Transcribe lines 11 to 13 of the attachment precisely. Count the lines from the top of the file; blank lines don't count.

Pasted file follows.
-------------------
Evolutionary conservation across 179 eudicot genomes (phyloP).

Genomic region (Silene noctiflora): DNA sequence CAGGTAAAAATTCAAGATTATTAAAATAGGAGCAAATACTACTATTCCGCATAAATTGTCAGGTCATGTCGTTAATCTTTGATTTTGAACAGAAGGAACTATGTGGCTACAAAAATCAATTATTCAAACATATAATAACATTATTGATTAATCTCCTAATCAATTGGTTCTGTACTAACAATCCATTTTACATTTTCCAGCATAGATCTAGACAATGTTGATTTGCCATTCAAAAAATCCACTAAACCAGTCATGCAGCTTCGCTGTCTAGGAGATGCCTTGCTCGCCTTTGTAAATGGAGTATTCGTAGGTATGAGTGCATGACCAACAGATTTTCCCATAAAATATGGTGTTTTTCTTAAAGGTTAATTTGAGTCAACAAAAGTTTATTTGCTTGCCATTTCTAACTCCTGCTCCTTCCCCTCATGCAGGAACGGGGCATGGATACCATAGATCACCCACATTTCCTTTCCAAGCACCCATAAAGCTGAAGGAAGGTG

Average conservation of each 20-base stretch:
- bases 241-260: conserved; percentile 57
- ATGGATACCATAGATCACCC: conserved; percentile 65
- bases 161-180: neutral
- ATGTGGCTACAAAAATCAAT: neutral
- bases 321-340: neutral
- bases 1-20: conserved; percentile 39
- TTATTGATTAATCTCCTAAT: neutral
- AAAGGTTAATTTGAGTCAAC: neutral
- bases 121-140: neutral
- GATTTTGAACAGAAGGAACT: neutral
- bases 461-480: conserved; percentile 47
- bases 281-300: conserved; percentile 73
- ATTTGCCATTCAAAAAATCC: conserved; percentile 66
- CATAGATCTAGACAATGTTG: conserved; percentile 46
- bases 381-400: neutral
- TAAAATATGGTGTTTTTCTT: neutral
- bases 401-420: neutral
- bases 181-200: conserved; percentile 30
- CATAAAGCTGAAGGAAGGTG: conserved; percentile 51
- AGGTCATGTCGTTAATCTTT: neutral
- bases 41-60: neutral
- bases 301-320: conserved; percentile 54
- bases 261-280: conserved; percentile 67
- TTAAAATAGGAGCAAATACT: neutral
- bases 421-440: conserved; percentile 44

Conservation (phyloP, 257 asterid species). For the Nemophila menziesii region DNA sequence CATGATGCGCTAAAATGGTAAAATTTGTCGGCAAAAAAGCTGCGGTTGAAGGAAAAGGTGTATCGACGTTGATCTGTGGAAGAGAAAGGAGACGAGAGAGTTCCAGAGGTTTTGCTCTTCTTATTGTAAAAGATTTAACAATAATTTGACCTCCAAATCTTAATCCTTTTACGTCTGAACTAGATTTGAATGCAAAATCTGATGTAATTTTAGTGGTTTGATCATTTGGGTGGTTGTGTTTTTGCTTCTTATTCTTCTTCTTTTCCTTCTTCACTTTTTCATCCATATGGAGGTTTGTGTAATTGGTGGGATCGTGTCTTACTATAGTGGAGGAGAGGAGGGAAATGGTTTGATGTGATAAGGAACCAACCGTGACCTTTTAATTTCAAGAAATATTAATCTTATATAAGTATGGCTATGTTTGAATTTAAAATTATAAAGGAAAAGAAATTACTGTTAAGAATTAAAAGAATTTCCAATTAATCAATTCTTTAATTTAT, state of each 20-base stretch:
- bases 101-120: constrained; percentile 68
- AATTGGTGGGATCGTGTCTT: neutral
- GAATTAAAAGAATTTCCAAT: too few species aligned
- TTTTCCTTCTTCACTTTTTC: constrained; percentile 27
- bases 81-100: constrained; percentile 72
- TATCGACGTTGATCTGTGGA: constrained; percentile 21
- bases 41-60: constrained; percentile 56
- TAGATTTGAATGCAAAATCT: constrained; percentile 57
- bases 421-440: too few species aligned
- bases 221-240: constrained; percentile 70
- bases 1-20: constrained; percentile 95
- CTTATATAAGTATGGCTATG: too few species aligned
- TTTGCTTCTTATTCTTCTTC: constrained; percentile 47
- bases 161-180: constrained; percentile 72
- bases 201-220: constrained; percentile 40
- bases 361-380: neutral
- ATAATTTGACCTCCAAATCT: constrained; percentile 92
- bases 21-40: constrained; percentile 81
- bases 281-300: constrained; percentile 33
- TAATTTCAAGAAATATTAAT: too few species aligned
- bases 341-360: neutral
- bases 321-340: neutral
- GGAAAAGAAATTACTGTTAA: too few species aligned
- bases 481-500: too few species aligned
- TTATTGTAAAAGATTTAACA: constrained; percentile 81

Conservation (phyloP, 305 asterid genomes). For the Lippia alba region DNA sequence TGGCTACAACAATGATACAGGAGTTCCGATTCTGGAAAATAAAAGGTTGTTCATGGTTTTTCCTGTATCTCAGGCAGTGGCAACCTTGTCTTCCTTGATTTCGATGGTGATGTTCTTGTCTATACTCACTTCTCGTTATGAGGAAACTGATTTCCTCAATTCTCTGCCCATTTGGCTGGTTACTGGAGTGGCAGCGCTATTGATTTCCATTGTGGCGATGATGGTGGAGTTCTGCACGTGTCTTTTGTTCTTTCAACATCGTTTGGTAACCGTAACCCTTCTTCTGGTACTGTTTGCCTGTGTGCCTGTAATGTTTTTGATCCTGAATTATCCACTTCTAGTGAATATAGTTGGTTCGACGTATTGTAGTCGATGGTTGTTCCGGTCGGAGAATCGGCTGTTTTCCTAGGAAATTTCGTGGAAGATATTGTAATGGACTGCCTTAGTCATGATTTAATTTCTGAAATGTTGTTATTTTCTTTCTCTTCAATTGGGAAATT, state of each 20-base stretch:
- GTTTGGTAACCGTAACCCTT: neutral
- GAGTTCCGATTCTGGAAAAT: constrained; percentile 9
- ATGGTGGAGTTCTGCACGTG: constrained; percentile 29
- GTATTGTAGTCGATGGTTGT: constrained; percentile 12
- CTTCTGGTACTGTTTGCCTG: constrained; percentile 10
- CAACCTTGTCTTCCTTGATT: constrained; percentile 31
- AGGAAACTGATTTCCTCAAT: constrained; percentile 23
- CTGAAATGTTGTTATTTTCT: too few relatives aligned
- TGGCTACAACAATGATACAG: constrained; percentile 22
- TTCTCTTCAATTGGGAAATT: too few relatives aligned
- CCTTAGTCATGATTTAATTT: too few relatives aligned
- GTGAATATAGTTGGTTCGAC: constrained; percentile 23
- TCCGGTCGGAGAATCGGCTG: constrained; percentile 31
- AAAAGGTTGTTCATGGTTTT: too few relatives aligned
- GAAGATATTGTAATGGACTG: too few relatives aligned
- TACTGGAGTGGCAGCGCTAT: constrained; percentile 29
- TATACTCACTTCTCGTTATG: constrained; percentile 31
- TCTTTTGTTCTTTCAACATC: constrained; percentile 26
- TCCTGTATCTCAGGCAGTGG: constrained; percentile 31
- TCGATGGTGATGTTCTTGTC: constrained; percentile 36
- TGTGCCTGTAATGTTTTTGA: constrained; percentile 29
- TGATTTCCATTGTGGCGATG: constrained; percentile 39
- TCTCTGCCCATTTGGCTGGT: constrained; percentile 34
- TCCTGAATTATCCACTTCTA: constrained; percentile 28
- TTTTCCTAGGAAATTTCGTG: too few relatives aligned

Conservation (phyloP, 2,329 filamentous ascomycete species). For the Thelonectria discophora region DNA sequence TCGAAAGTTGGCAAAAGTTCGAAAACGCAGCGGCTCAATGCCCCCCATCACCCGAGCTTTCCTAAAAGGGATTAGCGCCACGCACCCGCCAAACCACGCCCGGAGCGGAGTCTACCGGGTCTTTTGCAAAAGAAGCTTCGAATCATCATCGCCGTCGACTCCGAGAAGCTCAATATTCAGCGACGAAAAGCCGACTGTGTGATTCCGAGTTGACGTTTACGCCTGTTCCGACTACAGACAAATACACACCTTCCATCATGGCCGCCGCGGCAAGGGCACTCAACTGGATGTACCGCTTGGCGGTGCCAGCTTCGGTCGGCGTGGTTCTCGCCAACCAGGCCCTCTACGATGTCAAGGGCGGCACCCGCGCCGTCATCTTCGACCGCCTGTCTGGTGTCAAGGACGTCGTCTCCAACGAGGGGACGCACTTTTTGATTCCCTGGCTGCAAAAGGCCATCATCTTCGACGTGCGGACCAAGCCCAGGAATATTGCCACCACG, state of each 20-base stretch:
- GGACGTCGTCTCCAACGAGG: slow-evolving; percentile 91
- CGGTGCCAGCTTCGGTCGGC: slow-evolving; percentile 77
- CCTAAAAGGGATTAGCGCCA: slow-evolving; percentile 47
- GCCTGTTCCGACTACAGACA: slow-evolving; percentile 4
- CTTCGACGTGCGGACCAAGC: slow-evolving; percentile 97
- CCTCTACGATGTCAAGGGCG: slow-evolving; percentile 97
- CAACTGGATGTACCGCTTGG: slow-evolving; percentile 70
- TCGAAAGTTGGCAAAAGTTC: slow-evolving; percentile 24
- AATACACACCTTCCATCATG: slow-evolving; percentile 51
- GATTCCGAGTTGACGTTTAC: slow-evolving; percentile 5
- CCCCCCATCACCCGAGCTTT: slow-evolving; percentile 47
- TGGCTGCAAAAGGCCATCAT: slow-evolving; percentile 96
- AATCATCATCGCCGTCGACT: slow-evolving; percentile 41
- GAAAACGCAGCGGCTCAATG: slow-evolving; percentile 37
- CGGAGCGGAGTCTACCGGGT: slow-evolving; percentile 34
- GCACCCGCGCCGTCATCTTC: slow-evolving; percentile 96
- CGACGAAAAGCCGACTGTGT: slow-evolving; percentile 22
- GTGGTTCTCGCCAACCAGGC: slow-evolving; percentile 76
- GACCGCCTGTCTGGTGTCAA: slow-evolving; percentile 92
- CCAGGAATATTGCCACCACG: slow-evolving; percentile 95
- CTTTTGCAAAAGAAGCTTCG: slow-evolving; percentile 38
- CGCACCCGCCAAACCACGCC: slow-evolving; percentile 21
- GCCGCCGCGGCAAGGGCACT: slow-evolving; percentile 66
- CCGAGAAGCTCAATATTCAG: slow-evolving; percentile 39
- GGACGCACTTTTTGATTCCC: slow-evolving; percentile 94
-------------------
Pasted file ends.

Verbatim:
- AAAGGTTAATTTGAGTCAAC: neutral
- bases 121-140: neutral
- GATTTTGAACAGAAGGAACT: neutral